Visit Tsushima, Japan in Real Life!
What would you do if you could visit Tsushima?
Sucker Punch’s Ghost of Tsushima has recently been making waves in the world of gaming with its massive success. So much so, that a movie based on the game is now officially in the works!
The release of the movie will no doubt raise the profile of the real-life island of Tsushima even further, and some intrepid explorers and gamers might even want to see the place in person.
And if you’re anything like the 6.5 million players that have purchased and witnessed the stunning visuals of Ghost of Tsushima, you’ve probably wondered what it might be like to walk the beaches and climb the mountains of Tsushima.
Do hot springs and lighthouses really exist there? Can you literally walk in the footsteps of protagonist Jin Sakai, when he first stepped on the sands of Komoda Beach to face the Mongol invaders?
All these questions permeate the mind, but our collective wings still remain clipped as of March 2021, thanks to the global pandemic. The makers of Ghost of Tsushima have an open invitation from the officials of the island to visit once it is safe to do so, and fans of the game have been encouraged to do the same and check out this largely forgotten corner of Japan.
Where is Tsushima located?
The events of Ghost of Tsushima occur on the island of Tsushima, a small island in Nagasaki Prefecture, in the far west of Japan.
Wedged in the Tsushima Strait between South Korea and the Japanese mainland, Tsushima lies just 49.5 kilometers from Busan, the second largest city in South Korea with a population of almost 3.5 million people. In fact Tsushima is over twice as close to South Korea as it is to mainland Japan, and on a clear day, one can see the Korean coastline from the top of the island’s cliffs and mountain peaks with west-facing views.
The entire island lies within the borders of the Iki-Tsushima Quasi-National Park, and is therefore designated as a nature preserve and protected from development. Consequently almost nine-tenths of the island is covered by vegetation and wilderness – ostensibly not too different from the lush setting presented in Ghost of Tsushima, back in the late 13th Century.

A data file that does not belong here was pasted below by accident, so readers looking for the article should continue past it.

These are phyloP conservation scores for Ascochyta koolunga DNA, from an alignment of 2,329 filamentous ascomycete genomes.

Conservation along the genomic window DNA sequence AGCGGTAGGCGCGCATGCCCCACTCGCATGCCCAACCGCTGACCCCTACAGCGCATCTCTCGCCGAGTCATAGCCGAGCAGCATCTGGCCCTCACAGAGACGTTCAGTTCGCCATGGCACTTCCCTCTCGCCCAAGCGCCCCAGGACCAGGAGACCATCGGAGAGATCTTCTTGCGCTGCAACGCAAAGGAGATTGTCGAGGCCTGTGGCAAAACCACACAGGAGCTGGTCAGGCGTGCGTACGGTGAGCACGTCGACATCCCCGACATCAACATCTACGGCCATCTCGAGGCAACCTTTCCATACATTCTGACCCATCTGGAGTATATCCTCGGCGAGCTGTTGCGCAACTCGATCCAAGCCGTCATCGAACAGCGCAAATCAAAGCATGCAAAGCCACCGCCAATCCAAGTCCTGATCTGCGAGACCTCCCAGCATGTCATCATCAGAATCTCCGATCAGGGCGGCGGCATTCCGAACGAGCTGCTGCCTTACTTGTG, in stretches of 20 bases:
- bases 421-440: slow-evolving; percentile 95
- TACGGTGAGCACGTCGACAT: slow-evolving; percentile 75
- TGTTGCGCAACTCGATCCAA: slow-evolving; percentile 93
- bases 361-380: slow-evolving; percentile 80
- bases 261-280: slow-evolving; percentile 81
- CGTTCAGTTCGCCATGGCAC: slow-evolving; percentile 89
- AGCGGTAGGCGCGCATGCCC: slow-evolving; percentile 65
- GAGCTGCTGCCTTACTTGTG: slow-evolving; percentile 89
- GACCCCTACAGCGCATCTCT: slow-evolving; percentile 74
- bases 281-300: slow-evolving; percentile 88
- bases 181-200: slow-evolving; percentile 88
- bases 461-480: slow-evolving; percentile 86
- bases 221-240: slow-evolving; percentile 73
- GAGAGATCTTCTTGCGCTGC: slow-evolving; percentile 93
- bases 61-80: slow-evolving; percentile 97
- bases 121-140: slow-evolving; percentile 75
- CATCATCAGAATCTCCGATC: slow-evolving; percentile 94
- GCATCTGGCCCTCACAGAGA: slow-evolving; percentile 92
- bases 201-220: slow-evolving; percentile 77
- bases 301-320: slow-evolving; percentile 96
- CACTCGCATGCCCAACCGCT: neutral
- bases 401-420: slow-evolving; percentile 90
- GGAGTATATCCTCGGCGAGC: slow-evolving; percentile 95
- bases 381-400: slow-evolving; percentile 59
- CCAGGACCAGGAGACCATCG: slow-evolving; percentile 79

How to get to Tsushima
Flights to Tsushima depart from Nagasaki and Fukuoka International Airports and land at Tsushima Airport, which is located roughly at the southern tip of central Tsushima (‘Toyotama’ province in the game).
Ferries depart from Fukuoka on the mainland, and also from Busan, South Korea, and arrive at Hitakatsu, in the north of the island.
Ferries and hydrofoils depart from Fukuoka and arrive at Tsushima City (Izuhara), in the south of the island.
How to get around on Tsushima
What became apparent after comparing the map in Ghost of Tsushima to the real island is that Tsushima is in fact, much, much larger in real life!
The distances posted in the game itself amount to a handful of kilometers even across entire segments of the island, but the real driving distances between the two main port cities of Hitakatsu in the north and Izuhara (Tsushima City) in the south stretch out to 75 kilometers, or slightly under 50 miles.
That’s about a 3 to 4-hour non-stop journey by car on relatively good coastal roads today, but I imagine it might have taken Jin several days or a week on horseback, travelling through difficult, almost impassable terrain.
The bottom line is this: you will need to get around on vehicles when you visit Tsushima.
Bus routes and one-day discounted bus passes are available to tourists, but routes are limited and don’t encompass all sights of interest on the island (PDF link to bus routes).
It is best to rent a car for maximum flexibility, and you will need to obtain an International Driver’s Permit (IDP) from your country to do this.
Please note: drivers in Japan drive down the left side of the road, and the driver’s seat is on the right side of vehicles!
There are car rental shops at Tsushima Airport and near the two ports (Izuhara and Hitakatsu), and the going rate starts at roughly ¥5,000 – 6,500 (yen) a day depending on the class of vehicle, while weekend rates are higher.